On Friday it was slow for bonefish because of a cold front, but great for barracuda, we got into schools of them and Lee caught her first one, a nice 3 footer that fed the locals.  But we did catch identical bonefish on two different islands within an hour of each other and have good video of it, both of the bonefish were 26” long and just over 10lbs, which are considered trophies.  I hooked mine first and thought it was big, and when Ellie got excited, I knew it was a good one.  He was jumping around the boat to get a tape measure and the scales to weigh it.  There was a shark that Ellie thought might take it and it got a little intense playing the fish away from the shark.  Lee caught hers when we moved to another island and again Ellie got real excited grabbing the scales and tape.  He was surprised that it was within 1 oz of the one I caught earlier and gave Lee accolades for her angling skills.  He took us over to Leaf Key and I swear we were so far out that I thought I saw Florida.  That’s where we got into a school of barracuda and had a heyday casting and catching them.

Saturday we traveled home, a close to a trip of a lifetime that LeeAnn referred to as “Bahamas Wild Kingdom style”.  This is a trip that I would recommend to anyone, the lodge was clean, comfortable, and with a staff that displayed hospitality unrivaled anywhere we have ever been.    There were fishermen while we were there brought their wives who didn’t fish, but based on our conversations with them, they thoroughly enjoyed relaxing on the beach and shopping in town while their husbands were on the boats.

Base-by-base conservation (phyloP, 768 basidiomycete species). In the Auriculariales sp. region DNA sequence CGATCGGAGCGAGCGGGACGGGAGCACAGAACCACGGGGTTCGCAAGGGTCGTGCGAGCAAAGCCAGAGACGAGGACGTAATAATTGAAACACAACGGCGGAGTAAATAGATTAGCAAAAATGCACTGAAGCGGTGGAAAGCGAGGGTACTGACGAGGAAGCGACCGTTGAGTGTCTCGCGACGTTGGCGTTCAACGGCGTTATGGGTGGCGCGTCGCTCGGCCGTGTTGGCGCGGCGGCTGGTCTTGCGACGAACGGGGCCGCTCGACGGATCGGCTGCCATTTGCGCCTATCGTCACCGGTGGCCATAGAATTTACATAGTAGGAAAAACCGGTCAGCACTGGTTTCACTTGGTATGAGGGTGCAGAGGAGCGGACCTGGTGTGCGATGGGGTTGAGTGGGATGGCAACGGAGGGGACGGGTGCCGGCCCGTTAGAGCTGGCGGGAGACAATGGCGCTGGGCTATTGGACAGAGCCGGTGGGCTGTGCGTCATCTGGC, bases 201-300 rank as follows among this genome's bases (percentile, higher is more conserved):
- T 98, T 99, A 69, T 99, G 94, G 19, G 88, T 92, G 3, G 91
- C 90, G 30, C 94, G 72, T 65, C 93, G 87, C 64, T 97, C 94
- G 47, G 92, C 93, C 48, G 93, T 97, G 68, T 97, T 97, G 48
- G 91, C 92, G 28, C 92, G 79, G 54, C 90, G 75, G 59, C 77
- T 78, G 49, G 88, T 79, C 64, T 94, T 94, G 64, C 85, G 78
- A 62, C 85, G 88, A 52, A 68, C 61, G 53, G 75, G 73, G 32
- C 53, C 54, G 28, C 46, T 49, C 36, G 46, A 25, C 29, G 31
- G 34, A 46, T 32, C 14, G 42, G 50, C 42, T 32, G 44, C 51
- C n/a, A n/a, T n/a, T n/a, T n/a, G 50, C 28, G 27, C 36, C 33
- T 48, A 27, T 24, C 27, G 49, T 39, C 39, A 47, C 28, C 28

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 I had been tying flies for months prior to going on this trip and one of goals I had set was to catch fish on every style of fly that I had tied.  That goal was met within the first day and a half and I am already starting to tie for our next visit.  In case any of you go, I am taking orders for custom flies.

Grayling Beached

Tundra Trout

Editors Note: To catch lake trout in the summer, you generally need very deep water and very heavy jigs – maybe even down riggers.  But not necessarily..

Myself, Dad, and our friend Ben squeezed into what used to be a 10 seater Cessna.  Today it was a 5 seater with a lot of gear and supplies.  Even though there was no flight attendant, the food service promised to be superb; a big cooler sat in the middle of the plane – full of sandwiches, chips, cookies, soda pop, and maybe even the odd beer.